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United States Department of Agriculture

Agricultural Research Service

Title: Use of Four Ssr Markers to Determine Hybridization Rates Between Rice and Red Rice

Authors
item Estorninos, L - UNIV ARK
item Gealy, David
item Dillon, T - UNIV ARK
item Baldwin, F - UNIV ARK
item Burgos, N - UNIV ARK
item Tai, Thomas

Submitted to: Rice Technical Working Group Meeting Proceedings
Publication Type: Abstract Only
Publication Acceptance Date: February 24, 2002
Publication Date: N/A

Technical Abstract: In the 2000 and 2001 rice planting seasons at Stuttgart, AR, two IMI herbicide resistant rice cultivars (CF 2551 and CF 0051) were found to flower nearly simultaneously with a strawhull red rice biotype. This condition could provide a favorable environment for outcrossing between cultivated rice and red rice. Outcrossing was assessed based on four simple sequence repeat (SSR) molecular markers that were used to differentiate hybrids from rice cultivars and red rice. At maturity in 2000, approximately 12,000 "apparent" red rice seeds from combine-harvested plots of IMI rice cultivars, CF 2551, CF 0051, or CF 3291 (later flowering), and 13,000 seeds from red rice-like plants growing adjacent to CF 2551 or CF 0051 plots were selected. These seeds were planted in the greenhouse and the resulting seedlings were sprayed three times with 71 g/ha (0.063 lb/A) imazethapyr herbicide at 7 day intervals. Seventy one of fthe 12,000 apparent red rice seedlings and 78 of the 13,000 from red rice- like plants survived the three herbicide applications. DNA was extracted from survivors and fingerprinted using four SSR markers for rice to determine hybridization rates between cultivated rice and red rice. A maximum of three of the 149 survivors had banding patterns consistent with true hybridization indicating an average outcrossing rate of about 0.012%. Although, this number is very small, it may translate into hundreds of plants/ha depending on the level of red rice infestation.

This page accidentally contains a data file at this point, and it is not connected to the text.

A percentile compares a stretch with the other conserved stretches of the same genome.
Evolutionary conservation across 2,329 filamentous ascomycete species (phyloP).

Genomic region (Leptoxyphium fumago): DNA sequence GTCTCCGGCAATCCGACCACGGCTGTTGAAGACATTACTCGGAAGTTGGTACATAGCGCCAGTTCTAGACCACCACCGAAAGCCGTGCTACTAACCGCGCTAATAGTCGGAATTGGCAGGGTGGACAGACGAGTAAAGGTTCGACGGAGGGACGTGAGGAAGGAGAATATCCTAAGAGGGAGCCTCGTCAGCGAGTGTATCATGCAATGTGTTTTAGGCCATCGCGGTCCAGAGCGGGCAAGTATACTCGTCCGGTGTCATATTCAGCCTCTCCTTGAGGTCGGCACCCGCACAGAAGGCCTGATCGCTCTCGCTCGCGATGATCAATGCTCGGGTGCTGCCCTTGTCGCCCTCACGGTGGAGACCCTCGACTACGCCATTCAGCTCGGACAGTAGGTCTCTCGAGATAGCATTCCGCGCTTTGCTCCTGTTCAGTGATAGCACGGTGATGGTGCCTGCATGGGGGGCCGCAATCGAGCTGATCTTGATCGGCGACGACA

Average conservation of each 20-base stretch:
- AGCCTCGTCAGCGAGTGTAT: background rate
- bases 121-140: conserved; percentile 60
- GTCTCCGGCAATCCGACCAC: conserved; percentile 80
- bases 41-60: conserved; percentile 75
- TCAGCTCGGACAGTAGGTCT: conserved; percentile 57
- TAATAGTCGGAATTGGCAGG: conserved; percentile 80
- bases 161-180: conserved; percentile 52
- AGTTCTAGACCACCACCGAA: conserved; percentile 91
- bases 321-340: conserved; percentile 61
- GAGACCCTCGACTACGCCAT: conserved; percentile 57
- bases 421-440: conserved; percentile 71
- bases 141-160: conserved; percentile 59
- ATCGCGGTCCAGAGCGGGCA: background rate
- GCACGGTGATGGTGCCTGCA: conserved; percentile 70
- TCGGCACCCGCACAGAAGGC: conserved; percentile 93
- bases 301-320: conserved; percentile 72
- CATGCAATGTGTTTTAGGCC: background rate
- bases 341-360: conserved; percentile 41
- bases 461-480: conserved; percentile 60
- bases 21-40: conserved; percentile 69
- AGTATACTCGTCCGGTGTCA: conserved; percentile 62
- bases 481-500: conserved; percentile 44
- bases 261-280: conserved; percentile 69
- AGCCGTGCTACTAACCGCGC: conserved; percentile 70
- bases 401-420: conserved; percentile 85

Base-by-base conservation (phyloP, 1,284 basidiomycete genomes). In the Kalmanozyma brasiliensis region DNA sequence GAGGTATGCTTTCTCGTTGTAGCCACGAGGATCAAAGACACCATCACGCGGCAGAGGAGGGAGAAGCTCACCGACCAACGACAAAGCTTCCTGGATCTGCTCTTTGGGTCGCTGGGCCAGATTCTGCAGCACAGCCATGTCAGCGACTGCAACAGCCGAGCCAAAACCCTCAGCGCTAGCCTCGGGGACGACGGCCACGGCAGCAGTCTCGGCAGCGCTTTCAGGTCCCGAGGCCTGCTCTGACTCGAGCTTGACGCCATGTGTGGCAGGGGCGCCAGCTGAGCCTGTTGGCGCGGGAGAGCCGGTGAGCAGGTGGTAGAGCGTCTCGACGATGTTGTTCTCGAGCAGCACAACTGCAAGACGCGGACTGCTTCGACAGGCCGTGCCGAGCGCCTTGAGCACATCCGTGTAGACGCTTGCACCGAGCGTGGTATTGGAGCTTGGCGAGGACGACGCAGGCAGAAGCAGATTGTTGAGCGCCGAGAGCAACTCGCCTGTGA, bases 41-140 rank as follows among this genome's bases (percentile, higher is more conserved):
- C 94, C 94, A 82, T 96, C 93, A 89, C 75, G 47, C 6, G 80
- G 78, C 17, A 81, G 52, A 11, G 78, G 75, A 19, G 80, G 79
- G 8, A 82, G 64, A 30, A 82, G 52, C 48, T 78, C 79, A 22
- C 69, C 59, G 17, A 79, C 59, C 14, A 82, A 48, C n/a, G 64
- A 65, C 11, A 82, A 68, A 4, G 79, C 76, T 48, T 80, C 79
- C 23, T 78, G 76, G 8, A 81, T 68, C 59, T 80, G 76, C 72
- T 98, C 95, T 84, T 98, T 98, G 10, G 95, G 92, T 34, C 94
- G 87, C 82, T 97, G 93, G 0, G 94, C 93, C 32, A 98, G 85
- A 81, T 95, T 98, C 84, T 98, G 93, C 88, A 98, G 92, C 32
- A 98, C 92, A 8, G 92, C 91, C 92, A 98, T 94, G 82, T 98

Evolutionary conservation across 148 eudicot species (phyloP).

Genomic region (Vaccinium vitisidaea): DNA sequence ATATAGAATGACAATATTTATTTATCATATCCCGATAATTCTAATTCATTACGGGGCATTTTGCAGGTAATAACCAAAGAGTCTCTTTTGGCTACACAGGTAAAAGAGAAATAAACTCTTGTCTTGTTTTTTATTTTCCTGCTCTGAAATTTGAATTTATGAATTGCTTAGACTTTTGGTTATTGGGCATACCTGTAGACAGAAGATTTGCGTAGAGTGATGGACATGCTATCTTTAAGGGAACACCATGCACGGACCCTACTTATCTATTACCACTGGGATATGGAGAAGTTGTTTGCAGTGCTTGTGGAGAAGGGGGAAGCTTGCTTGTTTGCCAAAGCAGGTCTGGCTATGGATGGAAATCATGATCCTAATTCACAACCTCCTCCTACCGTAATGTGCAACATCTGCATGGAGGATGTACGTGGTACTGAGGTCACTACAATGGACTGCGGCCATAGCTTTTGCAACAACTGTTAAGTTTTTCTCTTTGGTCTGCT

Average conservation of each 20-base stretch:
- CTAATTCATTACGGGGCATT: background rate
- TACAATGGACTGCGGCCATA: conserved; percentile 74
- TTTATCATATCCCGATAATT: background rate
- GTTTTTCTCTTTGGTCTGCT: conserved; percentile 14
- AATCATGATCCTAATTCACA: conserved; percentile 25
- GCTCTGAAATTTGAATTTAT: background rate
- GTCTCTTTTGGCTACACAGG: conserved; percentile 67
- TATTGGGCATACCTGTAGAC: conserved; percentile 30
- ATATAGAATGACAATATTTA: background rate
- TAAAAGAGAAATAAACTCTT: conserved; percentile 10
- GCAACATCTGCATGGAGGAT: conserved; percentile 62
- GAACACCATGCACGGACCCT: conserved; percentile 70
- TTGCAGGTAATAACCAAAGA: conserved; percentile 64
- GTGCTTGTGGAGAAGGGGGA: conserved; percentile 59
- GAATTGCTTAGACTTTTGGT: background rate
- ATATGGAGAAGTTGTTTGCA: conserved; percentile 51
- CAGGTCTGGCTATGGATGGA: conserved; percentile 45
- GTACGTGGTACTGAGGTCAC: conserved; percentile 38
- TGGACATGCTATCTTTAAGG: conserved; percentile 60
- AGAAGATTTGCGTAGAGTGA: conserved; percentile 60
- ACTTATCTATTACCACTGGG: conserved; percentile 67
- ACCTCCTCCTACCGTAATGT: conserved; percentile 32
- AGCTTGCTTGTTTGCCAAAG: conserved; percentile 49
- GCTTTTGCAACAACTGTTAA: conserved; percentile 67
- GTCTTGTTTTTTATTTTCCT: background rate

Last Modified: 7/30/2014
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